Japanese political and corporate circles are moving to respond to U.S. President Donald Trump’s attempts to rehash the auto trade wars from the 1980s — a likely preview of the high-pressure tactics he will employ in bilateral trade talks with Tokyo.
The art of the trade deal
He sharply rebuked Japan’s trade practices with automobiles, calling them unfair. “We sell a car into Japan and they do things to us that make it impossible to sell cars in Japan, and yet they sell cars into us,” Trump told a group of corporate chiefs Monday. He argues that Japan has nontariff barriers to the domestic market, such as strict environmental standards.
In light of these developments, the Japanese government will reorganize the headquarters for TPP affairs. The intent is to form a cross-agency body dedicated to all trade negotiations, including the Pacific deal as well as bilateral agreements with the U.S. and the European Union. “Negotiations [with the U.S.] on vehicles are going to be especially tough,” admitted a senior Japanese government official Tuesday.
The Japanese side plans to approach discussions over autos separately from the bilateral trade talks sought by Trump. Japan will tread carefully on a bilateral agreement, since it will likely face pressure to make significant concessions in such areas as agricultural products. By addressing Trump’s demands on cars, Japan will then seek his understanding on agreements reached under the TPP.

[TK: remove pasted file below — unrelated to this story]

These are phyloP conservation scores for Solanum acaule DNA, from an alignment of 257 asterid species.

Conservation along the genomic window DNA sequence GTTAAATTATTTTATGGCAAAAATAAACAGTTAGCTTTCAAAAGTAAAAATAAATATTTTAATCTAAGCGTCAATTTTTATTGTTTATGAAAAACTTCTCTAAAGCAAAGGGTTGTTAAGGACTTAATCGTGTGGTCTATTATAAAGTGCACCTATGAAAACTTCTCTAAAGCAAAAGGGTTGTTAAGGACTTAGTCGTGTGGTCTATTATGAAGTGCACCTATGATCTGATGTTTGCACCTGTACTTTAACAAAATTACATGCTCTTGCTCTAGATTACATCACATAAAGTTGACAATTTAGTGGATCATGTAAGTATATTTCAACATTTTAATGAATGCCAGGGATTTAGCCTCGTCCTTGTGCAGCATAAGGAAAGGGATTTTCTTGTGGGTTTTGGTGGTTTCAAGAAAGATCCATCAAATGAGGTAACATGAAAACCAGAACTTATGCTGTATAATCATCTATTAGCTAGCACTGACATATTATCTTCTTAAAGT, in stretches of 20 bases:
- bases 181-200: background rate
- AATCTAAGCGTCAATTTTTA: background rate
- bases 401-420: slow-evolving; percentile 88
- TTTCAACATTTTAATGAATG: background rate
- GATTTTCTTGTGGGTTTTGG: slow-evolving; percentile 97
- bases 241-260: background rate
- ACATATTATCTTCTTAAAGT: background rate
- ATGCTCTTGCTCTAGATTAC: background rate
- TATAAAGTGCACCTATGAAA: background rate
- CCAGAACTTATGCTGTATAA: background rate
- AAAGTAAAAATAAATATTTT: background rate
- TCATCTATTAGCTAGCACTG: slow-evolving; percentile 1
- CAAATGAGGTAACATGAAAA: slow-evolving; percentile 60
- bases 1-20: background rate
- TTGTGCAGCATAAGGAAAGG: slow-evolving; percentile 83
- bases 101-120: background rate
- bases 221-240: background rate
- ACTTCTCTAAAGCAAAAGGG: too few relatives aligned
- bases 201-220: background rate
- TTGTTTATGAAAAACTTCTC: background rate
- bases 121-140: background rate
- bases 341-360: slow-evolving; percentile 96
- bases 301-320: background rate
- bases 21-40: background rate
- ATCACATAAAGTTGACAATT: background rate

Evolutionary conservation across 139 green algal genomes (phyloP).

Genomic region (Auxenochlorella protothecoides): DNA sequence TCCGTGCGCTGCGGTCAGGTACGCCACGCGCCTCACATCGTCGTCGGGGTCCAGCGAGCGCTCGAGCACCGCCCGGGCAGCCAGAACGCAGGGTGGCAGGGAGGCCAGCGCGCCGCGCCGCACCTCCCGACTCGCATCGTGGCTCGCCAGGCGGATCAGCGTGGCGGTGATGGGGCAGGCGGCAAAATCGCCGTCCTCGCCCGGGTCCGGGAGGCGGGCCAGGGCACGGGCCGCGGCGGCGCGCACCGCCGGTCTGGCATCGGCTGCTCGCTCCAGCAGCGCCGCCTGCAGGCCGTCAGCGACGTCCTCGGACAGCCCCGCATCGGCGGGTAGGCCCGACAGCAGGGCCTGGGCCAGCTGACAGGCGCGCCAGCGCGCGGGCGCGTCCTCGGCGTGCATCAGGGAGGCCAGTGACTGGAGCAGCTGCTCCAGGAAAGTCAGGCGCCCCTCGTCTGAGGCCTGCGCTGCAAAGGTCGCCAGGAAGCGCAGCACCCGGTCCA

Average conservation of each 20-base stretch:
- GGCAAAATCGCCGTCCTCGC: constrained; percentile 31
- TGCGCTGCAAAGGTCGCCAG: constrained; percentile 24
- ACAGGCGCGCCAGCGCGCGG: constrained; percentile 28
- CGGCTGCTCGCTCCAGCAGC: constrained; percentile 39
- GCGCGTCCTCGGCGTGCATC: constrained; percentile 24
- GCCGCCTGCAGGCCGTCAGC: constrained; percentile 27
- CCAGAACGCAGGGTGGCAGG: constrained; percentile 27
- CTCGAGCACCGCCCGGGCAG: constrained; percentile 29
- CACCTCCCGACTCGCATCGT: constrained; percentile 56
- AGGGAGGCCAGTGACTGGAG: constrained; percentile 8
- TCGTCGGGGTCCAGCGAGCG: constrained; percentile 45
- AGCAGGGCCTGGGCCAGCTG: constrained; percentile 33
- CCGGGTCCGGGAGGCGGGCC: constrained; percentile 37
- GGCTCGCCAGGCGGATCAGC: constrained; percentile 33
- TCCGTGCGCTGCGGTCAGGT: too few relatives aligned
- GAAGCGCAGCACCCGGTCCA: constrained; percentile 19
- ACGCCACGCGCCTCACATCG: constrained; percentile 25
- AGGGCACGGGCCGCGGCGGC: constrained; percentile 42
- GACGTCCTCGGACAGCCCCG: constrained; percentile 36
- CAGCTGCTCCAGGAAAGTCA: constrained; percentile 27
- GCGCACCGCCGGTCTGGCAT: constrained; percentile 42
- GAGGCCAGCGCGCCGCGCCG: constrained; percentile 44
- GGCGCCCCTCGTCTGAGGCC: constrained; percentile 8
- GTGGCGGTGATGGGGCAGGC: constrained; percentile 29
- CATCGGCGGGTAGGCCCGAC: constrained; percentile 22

Trump also seeks to shrink the U.S. trade deficit, including the roughly $70 billion annual shortfall to Japan. Products in the automobile category account for about 70% of the red ink. This issue may come up when Trump meets Japanese Prime Minister Shinzo Abe in a summit that could take place next month.
“Mr. Trump’s policy toward Japan echoes the intensified trade frictions of the 1980s,” said a Japanese official who works on trade policy. About 6.6 million Japanese-brand vehicles are sold in North America today, but unlike the Ronald Reagan era, only about 1.6 million units are shipped from Japan.
Of vehicles sold in the U.S., Toyota Motor produces some 70% in North America, while the ratios for Nissan Motor and Honda Motor are around 80% and 90%, respectively. Japanese manufacturers employ roughly 400,000 people in the U.S., exceeding peers from Germany and Britain and putting Japan at the top in that metric.